Radio Modifications

For whatever reason, I prefer to have a stock looking stereo head unit in my explorer. I don't really need a super loud or fancy stereo, nor the attention (good or bad) it attracts. I also am concerned about theft. It is quite rare when a theif wants a factory stereo.

Ok, so I have decided on a head unit. Not a hard choice given my criteria. The stock head unit that came in my explorer did not have a sub channel. It was a basic AM/FM/Tape/CD unit. I figured that if I was going to have a stock head unit, then I would try to get the best one available. I had an opportunity to get a stock MACH head unit for free. It has a sub channel for a factory subwoofer. The unit's display was broken, so you could never know what radio station was on, or what you were doing. I was able to repair this unit for just the cost of a few soldering supplies that I didn't have on hand. I also repaired another MACH head unit with the same method, and both are running strong one year later. It is a reliable fix and you can do it yourself. I will write a small article on that fix later and link it here.

This is what I ended up with, so if you are interested in learning how to make your head unit look like this, just keep reading.



Blue LED conversion

After I had the unit working, I was fine with it for a while. After I started converting some of my dash lighting to blue, I was faced with the challenge of converting the radio to light up blue also. I tore it apart to see if it was possible. It turns out that there were around 45 SMALL surface mount leds inside the radio to illuminate all the buttons. I sourced out the blue leds on ebay and within an hour and a half of receiving them, I had all the buttons lighting up blue. Ebay link

Lens fabrication

After getting the buttons to lite up blue, I was faced with the challenge of making the display turn blue. With the lens removed, I noticed that the raw display color was a mostly white with a little blue/green tint to it. I also noticed that the stock lens had a greenish tint to it, but was also smoked for a dark look. I thought back to when I tinted my tail lamps and wondered if the same concept could be applied on my radio. I ordered some 1/4" thick blue transparent plexiglass from an online retailer. Once it arrived, I cut a small piece and started testing. I sprayed a little VHT Niteshades over the plexi, which bade it look black when the radio was off, but when it was on, the display was blue. Success! Now for making a lens the exact shape as the old one.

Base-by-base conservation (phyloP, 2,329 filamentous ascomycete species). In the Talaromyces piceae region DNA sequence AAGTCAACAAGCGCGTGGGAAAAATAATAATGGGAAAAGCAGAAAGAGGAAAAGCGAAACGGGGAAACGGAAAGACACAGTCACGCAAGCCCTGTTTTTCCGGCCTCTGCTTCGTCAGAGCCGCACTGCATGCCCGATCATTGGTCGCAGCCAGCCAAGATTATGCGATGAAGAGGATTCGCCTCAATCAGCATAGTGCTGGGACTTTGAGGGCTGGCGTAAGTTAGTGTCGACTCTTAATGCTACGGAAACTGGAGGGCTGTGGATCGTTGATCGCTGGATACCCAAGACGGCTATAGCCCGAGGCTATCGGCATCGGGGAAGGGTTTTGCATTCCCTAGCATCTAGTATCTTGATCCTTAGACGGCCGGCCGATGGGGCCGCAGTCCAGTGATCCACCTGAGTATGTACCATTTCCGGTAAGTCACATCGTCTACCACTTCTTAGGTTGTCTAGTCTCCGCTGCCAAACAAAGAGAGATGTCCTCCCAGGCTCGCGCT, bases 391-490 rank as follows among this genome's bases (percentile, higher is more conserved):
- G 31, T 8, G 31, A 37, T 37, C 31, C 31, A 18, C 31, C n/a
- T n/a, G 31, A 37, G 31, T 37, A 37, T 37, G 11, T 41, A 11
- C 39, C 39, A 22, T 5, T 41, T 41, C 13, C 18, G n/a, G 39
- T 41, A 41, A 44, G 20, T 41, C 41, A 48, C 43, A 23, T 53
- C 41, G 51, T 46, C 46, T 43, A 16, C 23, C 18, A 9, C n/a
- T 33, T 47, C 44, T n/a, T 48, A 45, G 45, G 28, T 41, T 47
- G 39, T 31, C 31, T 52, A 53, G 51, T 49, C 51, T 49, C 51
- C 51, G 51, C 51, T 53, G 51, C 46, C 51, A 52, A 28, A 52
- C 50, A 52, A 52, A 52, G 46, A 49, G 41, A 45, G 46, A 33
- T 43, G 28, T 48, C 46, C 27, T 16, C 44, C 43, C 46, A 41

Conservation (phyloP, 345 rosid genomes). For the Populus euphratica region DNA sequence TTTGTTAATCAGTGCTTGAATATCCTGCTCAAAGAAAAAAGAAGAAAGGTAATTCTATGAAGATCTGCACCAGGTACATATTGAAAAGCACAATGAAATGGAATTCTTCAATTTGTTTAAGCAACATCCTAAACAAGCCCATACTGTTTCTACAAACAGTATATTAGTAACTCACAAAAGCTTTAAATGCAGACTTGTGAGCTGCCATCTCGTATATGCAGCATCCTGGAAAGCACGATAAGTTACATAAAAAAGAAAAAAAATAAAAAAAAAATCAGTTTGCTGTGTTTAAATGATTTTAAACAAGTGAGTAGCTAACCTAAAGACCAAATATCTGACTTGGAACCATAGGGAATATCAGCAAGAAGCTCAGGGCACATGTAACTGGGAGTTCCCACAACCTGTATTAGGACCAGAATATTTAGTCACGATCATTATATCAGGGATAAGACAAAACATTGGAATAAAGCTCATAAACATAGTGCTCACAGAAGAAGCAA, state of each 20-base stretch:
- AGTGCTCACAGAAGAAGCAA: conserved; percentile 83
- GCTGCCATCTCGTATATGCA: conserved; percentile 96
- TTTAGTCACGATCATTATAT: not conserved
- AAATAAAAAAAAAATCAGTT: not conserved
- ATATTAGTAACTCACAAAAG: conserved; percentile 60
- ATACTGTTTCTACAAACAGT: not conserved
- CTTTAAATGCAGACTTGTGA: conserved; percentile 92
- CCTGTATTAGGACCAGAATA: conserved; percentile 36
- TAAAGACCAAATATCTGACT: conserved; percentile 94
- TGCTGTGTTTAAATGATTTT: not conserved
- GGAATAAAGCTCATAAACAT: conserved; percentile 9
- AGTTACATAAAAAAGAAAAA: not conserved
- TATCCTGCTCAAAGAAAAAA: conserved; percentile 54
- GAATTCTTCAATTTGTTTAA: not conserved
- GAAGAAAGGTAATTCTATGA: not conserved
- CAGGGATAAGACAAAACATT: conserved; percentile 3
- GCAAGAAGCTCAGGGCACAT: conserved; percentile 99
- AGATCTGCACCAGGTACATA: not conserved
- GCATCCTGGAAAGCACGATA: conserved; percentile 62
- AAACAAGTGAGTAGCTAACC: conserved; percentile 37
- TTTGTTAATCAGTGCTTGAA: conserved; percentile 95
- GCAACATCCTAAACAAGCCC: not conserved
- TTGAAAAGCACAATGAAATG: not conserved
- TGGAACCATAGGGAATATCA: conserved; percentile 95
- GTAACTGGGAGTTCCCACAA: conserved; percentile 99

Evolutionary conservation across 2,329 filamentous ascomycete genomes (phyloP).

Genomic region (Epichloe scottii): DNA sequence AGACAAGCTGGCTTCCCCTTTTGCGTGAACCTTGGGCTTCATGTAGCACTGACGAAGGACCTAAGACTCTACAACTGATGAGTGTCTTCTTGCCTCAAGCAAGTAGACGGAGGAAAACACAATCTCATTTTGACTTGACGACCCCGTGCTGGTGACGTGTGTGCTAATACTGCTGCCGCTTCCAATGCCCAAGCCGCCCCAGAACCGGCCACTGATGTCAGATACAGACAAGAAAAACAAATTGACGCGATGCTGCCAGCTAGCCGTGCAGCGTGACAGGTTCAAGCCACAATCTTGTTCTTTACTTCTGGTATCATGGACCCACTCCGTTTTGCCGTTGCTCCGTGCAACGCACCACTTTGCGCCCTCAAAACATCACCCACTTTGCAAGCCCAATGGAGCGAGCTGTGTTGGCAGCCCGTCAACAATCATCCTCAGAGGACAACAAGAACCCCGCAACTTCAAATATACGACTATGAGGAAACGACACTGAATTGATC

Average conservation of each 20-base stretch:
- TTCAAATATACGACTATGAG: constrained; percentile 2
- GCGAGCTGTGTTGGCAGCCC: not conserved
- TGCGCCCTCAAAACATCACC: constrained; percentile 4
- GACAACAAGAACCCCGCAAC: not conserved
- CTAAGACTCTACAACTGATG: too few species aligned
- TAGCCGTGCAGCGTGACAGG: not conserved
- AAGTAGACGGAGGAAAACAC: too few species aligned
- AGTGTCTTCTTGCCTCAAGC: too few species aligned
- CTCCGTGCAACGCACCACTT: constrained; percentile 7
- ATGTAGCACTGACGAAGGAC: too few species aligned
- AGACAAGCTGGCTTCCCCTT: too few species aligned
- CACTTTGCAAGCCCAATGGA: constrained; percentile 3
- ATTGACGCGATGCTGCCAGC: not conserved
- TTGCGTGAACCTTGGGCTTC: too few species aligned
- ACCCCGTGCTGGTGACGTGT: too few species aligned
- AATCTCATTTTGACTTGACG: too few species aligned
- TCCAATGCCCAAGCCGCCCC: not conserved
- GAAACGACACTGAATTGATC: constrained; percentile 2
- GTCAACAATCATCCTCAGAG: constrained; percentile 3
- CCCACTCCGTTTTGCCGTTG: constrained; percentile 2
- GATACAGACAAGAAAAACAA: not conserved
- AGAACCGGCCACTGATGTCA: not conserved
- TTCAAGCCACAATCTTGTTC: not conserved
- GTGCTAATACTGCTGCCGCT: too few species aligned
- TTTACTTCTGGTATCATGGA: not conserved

You will notice that I did not bother to cut a slot for the CD player. There are a couple reasons for this. The first reason is that I am lazy and I didn't think I had to tools to make an accurate cut and make it look good. The second reason is that I have an adapter that allows me to hook my ipod to the head unit through the cd changer input. This pretty much eliminates my need for CDs so it didn't seem like it was worth my time to cut the slot.

I traced the shape of the stock lens onto my blue plexi and cut it out using a hack saw. I then drilled out the hole for the volume knob

The next step was to sand hte curvature in the lens to match the stock shape. This was done by hand. I had clamped a hard flat sanding board in my vise. It had 80 grit paper on it. I worked the lensback and forth in a straight line. It took a while to get the curve just right, but it was worth it. After getting the shape pretty close, I went to 120 grit, then 320 and then to 600. This is what I ended up with, although I think I ended up doing a little more sanding after this pic was taken.

Now it is time for some paint. I made sure the lens was free of deep sanding scratches by using the 600 grit. I then cleaned the lens thoroughly and used a tack cloth to remove any dust. Then I sprayed a few light coats of VHT Niteshades until I reached the desired darkness. After that dried, I sprayed on some Duplicolor Clearcoat. I let this dry overnight, and the next day I wetsanded the clearcoat with 2000 grit sandpaper. I polished the lens by hand using Meguiars car polish. It had a show quality finish once I got through with it.

To install the lens, I used some double sided carpet tape from a hardware store. From the factory, the lens was held in with a thin double sided tape of sorts, so white carpet tape was a good substitute. After I installed it, I was able to admire my hard work.